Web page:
The time course of the incorporation of n-3 PUFA into PC by lipases is shown in Figure 1.
Only two preparations of lipase B from Candida antarctica exhibited satisfactory activity, giving more than 10% incorporation of n-3 PUFA into PC within 48 h. In the reaction with Novozym 435 the incorporation degree reached a maximum (23.7%) after 48 h, whereas CALB-catalyzed acidolysis afforded the double-less incorporation degree (12.1%) at the same time. When the reaction was continued for more than 72 h no significant increase of n-3 PUFA in modified PC was observed. For other enzymes the degree of incorporation decreased in the following order after 48 h of reaction: Lipozyme TL IM ≅ Lipozyme® > C. cylindracea lipase > Amano PS. Lipase A from Candida antarctica (CALA) was almost inactive in acidolysis process giving less than 0.5% of n-3 PUFA incorporation.
Our screening results were in accordance with the results reported by Lyberg et al. They achieved the best incorporation of n-3 PUFA in esterification of 2-palmitoyl-LPC using Candida antarctica lipase B [38].
Because the highest degree of incorporation of n-3 PUFA into PC was achieved for Novozym 435, this enzyme was selected for subsequent experiments.

2.2. Effect of Substrate Molar Ratio

The increase of substrate molar ratio (PC/PUFA-EF) from 1/3 to 1/10 resulted in higher incorporation of n-3 PUFA, which grew up from 23.7 to 45.5% (Figure 2). An over two-fold increase was also observed for incorporation of DHA, which content in modified PC made up 39.8% of total fatty acids after reaction carried out at 1/10, PC/PUFA-EF molar ratio. On the other hand, the content of EPA was not significantly different, irrespective of molar ratio used. It can be explained by higher specificity of enzyme used (Novozym 435) towards DHA than EPA. Peng et al. observed reversed specificity towards these acids using Lipozyme TL IM [25].
A significant decrease of the isolated yield was observed for modified PC along with the increase of PUFA-EF in the reaction mixture. The highest isolated yield (36%) was obtained at 1/3 substrate molar ratio, significantly lower value (3%) was noticed in the case of 1/10 ratio.
Adlercreutz et al. observed that the increase in FA concentration led to increase of PC yield [39] while Vikbjerg et al. reported no significant effect of PC/FA molar ratio on yield of modified PC [40]. However in both investigations the amounts of PC and LPC were measured by HPLC or TLC-FID methods. Taking into consideration all steps of modified PC preparation including purification of the product by column chromatography we estimated the isolated yield of PC as the amount of recovered PC (by weight) in relation to initial PC. In this context the lower yield of modified PC observed at highest PUFA-EF concentration can be explained by difficult separation of the products from the reaction mixtures.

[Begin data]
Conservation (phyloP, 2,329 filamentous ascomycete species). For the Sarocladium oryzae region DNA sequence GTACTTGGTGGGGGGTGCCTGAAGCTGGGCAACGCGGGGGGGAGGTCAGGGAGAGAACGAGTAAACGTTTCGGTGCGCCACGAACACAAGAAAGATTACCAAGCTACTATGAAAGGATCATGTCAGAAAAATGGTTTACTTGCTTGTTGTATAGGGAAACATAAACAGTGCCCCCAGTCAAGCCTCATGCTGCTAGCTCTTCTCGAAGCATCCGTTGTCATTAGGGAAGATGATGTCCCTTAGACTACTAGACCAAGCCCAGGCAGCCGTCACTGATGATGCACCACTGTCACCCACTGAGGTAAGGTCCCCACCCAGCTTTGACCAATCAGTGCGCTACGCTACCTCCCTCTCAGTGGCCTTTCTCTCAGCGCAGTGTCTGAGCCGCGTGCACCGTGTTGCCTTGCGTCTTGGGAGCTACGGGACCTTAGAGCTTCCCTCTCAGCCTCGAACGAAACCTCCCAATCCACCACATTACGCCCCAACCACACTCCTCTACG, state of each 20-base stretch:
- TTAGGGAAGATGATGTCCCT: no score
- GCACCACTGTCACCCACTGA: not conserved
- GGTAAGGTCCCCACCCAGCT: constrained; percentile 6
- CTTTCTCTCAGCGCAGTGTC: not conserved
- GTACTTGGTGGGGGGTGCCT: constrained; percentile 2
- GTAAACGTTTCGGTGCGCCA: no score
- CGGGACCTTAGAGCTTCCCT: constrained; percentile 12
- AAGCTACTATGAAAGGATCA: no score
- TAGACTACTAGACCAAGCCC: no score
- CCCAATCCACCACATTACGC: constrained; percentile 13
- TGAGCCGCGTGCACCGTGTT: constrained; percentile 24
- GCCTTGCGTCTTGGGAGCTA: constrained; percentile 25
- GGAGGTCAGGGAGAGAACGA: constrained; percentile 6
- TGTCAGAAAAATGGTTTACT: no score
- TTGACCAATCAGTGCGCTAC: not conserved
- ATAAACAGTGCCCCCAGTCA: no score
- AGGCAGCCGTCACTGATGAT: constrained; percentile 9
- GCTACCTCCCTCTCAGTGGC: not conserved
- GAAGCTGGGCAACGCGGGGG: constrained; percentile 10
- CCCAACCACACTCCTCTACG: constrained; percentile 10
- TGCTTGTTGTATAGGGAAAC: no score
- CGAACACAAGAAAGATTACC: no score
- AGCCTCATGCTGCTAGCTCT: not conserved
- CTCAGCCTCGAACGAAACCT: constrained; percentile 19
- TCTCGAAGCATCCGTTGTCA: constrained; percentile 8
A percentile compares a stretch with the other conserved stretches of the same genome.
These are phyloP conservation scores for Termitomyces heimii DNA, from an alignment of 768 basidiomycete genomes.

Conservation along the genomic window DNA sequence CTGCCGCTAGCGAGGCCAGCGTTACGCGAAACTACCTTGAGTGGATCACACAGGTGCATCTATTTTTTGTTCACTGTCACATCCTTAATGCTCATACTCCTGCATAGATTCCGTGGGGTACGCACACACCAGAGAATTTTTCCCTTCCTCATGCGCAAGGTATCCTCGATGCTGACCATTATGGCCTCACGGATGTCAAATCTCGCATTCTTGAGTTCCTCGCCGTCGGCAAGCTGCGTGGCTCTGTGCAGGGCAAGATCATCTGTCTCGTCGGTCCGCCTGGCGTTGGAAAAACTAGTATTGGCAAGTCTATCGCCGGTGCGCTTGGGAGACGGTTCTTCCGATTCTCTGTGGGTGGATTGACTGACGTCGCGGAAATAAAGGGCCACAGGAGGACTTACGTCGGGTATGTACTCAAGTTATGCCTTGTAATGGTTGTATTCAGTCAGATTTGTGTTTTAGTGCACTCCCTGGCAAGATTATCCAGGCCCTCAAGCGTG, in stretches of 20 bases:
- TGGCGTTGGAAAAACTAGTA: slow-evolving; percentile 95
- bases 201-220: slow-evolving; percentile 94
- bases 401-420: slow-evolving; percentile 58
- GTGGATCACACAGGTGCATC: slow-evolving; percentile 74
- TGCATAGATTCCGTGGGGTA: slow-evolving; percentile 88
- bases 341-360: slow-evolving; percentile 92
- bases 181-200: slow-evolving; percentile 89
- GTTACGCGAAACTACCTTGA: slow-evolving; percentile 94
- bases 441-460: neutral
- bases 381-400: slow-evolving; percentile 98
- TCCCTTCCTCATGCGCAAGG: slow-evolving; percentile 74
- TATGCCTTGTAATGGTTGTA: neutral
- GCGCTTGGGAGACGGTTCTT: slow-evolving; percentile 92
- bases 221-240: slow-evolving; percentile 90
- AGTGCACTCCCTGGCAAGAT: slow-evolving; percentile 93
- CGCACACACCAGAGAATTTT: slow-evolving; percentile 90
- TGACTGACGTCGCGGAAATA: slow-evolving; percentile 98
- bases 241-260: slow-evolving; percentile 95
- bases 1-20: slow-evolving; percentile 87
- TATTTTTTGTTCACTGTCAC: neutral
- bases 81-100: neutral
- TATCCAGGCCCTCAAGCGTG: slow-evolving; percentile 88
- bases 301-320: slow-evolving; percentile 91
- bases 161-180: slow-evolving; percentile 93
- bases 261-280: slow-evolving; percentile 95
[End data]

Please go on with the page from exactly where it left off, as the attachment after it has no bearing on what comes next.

Taking into account the economy of the process, 1/3 molar ratio (PC/PUFA-EF) was chosen for subsequent experiments.

2.3. The Effect of Organic Solvent

The best results of incorporation degree were obtained in hexane (Figure 3). Using heptane as a solvent resulted in a significant decrease of n-3 PUFA incorporation from 24 to 18% and DHA incorporation was lowered by 6%. The content of EPA was not changed significantly and leveled off at 6.6%. The lowest incorporation of n-3 PUFA (12.3%), DHA (6%), and EPA (4.8%) was observed in toluene. Mutua and Akoh also achieved the highest incorporation of n-3 PUFA into PC in hexane using nonimmobilized lipase from Mucor miehei [41]. Simultaneously, the relationship between low incorporation level and high isolated yield of modified PC was observed and for toluene the 58% yield was obtained whereas in hexane 36% was achieved.

2.4. The Effect of Enzyme Dosage

The increase of enzyme dosage from 10 to 20% resulted in significant increase of incorporation of n-3 PUFA, from 15 to 24% (Figure 4). The incorporation of DHA and EPA was also higher, by 5.5% and 3%, respectively, but at the same time the isolated yield of modified PC was lowered from 41 to 36%. Increase of enzyme load to 30% did not affect incorporation degree but a further decrease of isolated yield was observed. Taking into consideration the cost of enzyme, 20% of enzyme load seems to be enough to achieve both high incorporation of PUFA and PC yield.

2.5. Positional Analysis of Modified PC